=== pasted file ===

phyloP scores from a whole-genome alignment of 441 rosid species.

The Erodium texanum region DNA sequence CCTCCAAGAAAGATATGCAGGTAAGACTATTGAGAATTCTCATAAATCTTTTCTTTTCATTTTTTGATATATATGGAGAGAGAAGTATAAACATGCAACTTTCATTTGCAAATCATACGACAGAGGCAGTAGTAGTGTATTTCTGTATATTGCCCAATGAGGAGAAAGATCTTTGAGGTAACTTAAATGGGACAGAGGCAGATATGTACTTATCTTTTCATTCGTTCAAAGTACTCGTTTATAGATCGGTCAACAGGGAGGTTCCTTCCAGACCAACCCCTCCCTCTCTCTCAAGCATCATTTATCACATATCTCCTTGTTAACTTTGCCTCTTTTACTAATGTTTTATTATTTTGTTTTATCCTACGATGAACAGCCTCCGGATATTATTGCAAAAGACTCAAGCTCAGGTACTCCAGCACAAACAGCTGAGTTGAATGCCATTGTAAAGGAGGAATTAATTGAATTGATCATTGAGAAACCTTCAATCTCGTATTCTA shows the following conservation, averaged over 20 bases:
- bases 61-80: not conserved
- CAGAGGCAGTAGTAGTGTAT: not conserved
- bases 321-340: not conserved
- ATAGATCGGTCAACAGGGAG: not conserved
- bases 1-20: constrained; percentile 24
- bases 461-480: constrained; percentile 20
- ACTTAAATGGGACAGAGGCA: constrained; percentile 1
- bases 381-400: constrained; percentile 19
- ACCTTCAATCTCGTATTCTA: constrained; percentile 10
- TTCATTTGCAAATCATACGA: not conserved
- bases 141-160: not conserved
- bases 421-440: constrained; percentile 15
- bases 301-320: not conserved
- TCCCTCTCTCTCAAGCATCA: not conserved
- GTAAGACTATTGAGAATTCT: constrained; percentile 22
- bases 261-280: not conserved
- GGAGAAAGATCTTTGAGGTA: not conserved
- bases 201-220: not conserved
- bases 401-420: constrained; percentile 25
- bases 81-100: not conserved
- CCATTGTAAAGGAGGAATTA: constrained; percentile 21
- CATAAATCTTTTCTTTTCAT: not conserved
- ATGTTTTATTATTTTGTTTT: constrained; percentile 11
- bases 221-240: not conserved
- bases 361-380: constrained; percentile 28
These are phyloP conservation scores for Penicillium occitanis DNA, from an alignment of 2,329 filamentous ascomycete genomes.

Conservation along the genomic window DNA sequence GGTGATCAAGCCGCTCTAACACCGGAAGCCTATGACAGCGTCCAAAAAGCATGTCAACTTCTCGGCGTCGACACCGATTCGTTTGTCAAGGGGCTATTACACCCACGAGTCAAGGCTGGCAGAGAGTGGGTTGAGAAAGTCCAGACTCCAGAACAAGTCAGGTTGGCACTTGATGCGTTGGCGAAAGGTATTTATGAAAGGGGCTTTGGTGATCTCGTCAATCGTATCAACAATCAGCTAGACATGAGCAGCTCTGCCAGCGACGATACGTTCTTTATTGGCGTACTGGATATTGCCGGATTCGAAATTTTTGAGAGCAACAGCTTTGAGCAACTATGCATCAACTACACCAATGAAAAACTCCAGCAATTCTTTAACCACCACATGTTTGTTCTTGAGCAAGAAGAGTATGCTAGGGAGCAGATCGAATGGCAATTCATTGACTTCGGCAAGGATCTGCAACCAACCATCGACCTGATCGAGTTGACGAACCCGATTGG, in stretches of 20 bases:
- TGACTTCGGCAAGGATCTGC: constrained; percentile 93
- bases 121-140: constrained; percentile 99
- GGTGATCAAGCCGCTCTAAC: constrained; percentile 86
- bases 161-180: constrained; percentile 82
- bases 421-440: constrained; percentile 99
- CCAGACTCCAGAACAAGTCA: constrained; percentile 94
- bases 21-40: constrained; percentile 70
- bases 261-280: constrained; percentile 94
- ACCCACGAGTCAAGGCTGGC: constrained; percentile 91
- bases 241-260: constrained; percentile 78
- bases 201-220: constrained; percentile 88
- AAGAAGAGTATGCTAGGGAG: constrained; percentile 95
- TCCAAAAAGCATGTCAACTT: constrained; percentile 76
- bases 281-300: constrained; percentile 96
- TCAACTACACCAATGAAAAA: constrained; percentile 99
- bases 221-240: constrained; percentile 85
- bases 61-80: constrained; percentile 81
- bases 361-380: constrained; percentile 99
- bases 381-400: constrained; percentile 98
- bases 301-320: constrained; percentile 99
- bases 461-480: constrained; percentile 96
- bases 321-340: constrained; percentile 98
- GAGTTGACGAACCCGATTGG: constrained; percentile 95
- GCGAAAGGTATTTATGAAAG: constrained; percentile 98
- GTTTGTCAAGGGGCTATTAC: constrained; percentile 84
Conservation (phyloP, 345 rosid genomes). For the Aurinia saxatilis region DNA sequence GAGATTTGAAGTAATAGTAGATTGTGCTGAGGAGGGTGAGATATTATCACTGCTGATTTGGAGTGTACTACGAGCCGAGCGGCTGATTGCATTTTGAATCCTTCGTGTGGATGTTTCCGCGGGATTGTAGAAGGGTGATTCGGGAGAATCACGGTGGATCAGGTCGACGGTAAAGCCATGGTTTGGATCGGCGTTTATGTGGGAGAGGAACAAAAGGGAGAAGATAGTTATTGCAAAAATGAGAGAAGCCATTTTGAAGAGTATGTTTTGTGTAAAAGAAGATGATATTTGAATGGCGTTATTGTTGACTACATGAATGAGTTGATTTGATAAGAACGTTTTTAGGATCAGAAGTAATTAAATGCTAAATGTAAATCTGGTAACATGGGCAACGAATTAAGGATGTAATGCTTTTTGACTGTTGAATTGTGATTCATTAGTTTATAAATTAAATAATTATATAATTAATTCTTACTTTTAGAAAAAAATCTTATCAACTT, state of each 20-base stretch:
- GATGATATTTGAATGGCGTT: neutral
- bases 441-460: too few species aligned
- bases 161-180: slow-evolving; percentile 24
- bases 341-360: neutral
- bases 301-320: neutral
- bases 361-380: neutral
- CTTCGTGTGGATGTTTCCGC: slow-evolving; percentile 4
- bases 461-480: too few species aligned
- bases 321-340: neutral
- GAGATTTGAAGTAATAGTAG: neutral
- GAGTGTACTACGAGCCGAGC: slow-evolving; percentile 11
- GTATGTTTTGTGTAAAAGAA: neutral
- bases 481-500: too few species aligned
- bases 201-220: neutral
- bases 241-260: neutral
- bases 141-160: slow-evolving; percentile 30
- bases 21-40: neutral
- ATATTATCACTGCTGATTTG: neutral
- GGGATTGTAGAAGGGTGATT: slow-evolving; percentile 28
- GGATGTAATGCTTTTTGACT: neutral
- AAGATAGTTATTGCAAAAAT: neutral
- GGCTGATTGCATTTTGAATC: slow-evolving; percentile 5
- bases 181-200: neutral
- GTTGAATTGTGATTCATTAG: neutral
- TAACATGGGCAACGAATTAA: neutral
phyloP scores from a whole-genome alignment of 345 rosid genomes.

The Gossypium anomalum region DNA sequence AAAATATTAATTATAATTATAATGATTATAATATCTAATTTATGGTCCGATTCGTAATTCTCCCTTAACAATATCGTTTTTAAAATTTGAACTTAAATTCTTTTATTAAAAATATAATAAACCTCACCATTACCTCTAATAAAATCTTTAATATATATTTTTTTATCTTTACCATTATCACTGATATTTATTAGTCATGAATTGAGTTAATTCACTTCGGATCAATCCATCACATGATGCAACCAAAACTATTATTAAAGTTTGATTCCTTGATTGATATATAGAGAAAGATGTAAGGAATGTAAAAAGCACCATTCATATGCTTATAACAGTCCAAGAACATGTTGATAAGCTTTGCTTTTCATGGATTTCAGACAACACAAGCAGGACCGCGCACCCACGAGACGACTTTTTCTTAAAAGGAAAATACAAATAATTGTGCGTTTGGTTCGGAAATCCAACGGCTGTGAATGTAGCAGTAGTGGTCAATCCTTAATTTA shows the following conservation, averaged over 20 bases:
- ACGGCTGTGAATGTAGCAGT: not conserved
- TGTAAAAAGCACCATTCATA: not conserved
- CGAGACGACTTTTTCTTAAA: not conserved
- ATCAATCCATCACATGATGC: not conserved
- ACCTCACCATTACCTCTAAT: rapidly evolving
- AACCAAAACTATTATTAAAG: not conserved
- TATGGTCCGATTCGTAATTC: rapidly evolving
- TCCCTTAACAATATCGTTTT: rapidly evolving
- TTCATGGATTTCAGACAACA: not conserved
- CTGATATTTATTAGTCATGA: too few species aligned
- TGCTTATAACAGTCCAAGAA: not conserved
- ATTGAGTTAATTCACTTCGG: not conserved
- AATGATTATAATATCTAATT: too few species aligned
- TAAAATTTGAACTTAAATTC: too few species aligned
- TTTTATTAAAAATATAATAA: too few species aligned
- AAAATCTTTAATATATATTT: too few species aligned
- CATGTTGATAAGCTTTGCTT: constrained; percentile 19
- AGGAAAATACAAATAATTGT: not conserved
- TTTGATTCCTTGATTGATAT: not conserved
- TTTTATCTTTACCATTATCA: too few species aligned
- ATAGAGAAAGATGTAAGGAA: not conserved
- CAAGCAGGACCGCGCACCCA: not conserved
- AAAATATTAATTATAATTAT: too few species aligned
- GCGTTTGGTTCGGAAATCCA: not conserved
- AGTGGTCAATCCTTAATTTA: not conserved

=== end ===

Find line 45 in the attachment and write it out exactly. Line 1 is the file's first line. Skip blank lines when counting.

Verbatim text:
- bases 221-240: constrained; percentile 85